REAL ESTATE AGENT SHOULD BE LISTENING TO YOU

Whether you are a seller, purchaser or investor or potential renter, is your agent listening to what your needs and wants are?  

Are they communicating with you and probing and gathering information to assist you?  

If you are looking to sell, have they provided you with a  CMA (Comparative Market Analysis) to determine your current value?    

Do they have an understanding of when you want to sell, how long it will take to find that qualified purchaser?  Your reasons for selling? 

Many, many other questions will arise that will be important, so you and your agent will be on the same page, once you list your home. 

If you are purchasing and you will be financing  your purchase.  

Have they asked you pertinent questions as to your income, debt to income or credit scores?  Will you have a pre-qualification or commitment letter before you go out and try to find your dream home?  

Many buyers miss their opportunity  because they do not have that very important letter.  

Some agents may feel like a “glorified taxi cab driver” while driving their customers around without the crucial information that you are ready, willing and able to purchase, the moment you find them that special home!  

Are you being straight forward and upfront with your agent, so he or she will have a clear understanding of what will satisfy your “buying equation”?  

There are  a lot of cash buyers in the market, who are ready to pounce, maybe on your next home that you have seen;  and as a buyer who is seeking out a mortgage, you must be prepared as possible to be ahead of the curve and be ready to strike, when the right home is found.  

Unfortunately, first place is the only position that pays off.

Investors are seeking the best return for their money as they can find.  Lately, the market is not always providing the most optimal R.O.I. (return on investment).   

Will you  improve and upgrade the property?  How many years will it take to return that investment to your pocket?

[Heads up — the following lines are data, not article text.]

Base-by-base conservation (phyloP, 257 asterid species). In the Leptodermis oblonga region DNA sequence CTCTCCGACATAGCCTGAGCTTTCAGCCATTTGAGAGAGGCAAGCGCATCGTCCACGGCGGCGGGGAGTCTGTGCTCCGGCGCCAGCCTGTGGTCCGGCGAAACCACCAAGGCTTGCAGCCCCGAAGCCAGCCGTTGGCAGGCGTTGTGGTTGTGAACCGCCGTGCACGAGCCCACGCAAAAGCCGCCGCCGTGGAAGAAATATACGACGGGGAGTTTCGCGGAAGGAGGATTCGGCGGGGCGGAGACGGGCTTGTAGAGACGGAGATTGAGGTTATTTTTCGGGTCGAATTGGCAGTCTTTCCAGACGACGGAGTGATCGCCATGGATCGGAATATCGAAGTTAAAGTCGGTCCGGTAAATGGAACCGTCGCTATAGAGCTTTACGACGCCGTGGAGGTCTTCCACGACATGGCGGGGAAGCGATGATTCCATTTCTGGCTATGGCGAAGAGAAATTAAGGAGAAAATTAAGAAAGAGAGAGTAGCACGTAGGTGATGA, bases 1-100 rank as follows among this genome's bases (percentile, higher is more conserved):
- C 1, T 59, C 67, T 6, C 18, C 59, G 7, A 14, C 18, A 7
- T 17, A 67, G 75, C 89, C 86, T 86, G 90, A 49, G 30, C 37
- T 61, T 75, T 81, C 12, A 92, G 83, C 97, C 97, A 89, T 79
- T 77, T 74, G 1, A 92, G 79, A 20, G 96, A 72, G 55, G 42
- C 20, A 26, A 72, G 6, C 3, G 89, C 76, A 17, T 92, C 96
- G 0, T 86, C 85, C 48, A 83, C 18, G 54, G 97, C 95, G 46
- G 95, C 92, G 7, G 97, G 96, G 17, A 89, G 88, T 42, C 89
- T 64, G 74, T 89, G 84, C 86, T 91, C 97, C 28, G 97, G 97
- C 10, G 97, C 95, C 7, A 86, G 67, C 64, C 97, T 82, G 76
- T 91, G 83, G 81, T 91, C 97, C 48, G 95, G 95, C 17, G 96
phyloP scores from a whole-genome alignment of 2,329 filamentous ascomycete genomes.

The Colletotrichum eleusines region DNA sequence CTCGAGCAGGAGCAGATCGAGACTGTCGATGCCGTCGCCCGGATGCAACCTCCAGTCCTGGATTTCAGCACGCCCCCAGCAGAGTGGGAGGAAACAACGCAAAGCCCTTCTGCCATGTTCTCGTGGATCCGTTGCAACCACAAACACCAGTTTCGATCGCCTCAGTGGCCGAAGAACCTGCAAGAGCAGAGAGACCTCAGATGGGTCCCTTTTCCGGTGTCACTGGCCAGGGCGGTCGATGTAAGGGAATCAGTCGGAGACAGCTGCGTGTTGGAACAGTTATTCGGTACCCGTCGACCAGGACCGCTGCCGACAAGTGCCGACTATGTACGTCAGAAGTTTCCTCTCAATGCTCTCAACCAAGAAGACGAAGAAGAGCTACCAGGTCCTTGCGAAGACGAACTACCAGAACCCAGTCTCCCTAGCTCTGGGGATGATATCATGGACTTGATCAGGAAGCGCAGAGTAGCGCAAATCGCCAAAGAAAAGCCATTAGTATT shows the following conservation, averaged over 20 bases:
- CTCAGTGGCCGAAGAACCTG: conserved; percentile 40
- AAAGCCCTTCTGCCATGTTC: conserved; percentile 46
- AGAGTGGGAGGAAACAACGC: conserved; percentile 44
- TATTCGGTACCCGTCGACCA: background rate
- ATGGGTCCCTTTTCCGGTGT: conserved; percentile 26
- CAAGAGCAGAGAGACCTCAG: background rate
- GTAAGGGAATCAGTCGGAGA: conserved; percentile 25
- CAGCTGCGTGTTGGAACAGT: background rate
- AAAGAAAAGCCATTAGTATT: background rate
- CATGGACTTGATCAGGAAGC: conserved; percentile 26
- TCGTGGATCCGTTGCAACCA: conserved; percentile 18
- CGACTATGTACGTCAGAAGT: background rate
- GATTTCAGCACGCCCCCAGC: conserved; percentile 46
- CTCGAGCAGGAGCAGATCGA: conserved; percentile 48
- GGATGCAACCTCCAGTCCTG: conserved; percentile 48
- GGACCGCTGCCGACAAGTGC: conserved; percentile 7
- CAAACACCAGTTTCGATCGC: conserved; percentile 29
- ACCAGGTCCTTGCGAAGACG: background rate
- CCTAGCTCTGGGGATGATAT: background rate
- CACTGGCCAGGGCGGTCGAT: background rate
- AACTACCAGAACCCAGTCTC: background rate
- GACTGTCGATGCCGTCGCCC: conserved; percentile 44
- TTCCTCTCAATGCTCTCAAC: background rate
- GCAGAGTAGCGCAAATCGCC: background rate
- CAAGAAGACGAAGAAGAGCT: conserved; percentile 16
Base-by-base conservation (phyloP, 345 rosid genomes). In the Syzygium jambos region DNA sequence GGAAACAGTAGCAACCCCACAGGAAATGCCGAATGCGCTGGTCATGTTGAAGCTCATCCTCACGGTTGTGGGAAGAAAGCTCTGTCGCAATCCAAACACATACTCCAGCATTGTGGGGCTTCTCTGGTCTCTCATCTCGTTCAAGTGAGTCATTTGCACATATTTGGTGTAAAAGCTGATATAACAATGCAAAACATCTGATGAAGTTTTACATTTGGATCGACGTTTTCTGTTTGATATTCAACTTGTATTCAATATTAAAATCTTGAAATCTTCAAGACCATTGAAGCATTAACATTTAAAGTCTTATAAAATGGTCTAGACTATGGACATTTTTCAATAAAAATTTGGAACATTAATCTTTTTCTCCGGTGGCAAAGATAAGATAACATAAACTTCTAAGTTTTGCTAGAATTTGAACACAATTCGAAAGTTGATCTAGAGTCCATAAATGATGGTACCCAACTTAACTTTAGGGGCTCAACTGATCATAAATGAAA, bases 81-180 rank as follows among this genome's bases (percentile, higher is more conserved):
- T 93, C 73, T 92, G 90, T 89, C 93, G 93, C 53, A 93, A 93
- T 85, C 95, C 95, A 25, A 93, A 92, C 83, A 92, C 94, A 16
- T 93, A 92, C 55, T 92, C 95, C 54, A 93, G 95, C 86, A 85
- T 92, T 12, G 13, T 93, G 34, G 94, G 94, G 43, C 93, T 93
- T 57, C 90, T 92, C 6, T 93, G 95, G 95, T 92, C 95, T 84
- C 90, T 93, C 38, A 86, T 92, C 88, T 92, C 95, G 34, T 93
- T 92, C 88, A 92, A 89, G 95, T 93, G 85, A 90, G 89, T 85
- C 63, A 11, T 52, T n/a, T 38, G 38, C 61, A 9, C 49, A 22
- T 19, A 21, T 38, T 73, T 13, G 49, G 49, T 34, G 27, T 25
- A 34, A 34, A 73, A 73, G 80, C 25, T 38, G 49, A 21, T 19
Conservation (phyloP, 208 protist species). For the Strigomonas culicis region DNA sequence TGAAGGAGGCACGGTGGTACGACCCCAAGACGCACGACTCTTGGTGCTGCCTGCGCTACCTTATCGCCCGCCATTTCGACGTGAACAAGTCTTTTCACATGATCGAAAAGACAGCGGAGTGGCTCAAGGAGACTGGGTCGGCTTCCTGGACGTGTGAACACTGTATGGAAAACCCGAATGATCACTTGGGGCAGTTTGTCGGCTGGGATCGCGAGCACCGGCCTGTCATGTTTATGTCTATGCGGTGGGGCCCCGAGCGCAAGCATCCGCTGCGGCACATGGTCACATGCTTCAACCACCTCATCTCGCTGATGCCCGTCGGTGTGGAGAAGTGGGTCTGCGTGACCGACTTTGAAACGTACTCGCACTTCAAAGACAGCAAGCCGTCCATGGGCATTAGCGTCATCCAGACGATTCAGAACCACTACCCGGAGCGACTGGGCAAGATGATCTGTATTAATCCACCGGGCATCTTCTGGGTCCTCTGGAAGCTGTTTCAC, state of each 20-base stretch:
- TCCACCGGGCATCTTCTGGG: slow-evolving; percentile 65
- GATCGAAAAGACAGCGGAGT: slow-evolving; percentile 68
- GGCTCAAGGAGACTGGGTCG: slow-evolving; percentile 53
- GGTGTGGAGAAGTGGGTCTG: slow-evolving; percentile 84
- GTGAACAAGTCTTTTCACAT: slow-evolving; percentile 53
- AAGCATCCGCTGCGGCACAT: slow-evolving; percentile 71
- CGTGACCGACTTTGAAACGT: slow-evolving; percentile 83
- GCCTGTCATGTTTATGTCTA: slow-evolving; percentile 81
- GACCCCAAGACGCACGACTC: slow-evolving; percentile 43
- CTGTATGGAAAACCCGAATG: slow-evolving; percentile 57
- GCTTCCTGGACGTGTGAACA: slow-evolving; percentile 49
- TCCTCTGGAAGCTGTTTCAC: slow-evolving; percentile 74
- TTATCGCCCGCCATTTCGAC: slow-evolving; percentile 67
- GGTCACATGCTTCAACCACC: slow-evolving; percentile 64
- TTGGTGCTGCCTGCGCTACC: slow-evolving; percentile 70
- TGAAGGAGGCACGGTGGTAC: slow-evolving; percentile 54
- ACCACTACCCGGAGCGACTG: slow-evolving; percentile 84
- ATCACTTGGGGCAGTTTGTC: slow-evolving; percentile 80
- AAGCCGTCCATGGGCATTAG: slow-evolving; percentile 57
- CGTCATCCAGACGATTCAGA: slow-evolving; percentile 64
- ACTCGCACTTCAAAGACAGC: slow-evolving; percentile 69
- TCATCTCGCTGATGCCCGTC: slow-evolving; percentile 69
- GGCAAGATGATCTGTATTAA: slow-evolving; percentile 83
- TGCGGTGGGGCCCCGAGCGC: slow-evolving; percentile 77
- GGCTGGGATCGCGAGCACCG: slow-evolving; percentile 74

However, sometimes you have to view the rent roll and determine what, if any upside potential there might be on existing leases, which are older and below market value.  

This might lead to possible increases in the new leases coming up.  

However,  be careful not to lose an old tenant, unless you are fairly sure you can replace them in a reasonable time, at a higher rent, otherwise, sometimes keeping the tenant might be more viable than looking for a new tenant and losing several mouths of rental income.  

Look at your investment from a long term view over 10-20 years or however long you anticipate keeping the property.  

All things being equal, besides increases in rent, Inflation can be your best advocate in the long run to increasing the value of your properties.  

Watch out for upcoming locations that have hit bottom or that are on the fringes of areas that are improving; and the next town over just might be next.

If you are considering renting, asking yourself a few questions.  

Is this the best and only path I can take?  Can I scrape up the down payment from family or relatives as a gift to consider purchasing?  

But still stay within the same amount of money that I would have spent on renting.  

Remember, rents will increase based on supply and demand (and there is a huge demand currently), but a fixed rate mortgage will be stable for 15-30 years.  

Also, consider the tax ramifications of your deductions of interest on your mortgage and real estate taxes.  

Lastly, why pay the landlord’s mortgage or profit, when you could be your own landlord?  

However, if you are getting older and downsizing and want to rent because owning does not make any “dollars and sense” that is a consideration one must ponder.   

Tax deductions may not be as important an item anymore (ask your accountant for more analysis of your situation). 

Maybe going to another state for the winter and then coming back in the spring by renting for a short term might be a possibility; but this option, presents difficulties, due to the fact that most landlords want to rent their places for a year or more.  

Lastly, a pied-a terre could be the best opportunity, if the price is right; sure beats renting a hotel room for several months!

Whatever path you are considering, do your research, provide your agent with enough information and engage them to get their opinions and let them probe you with questions to help you determine  what might be best for you, your family,  your investment needs and wants or to rent or purchase.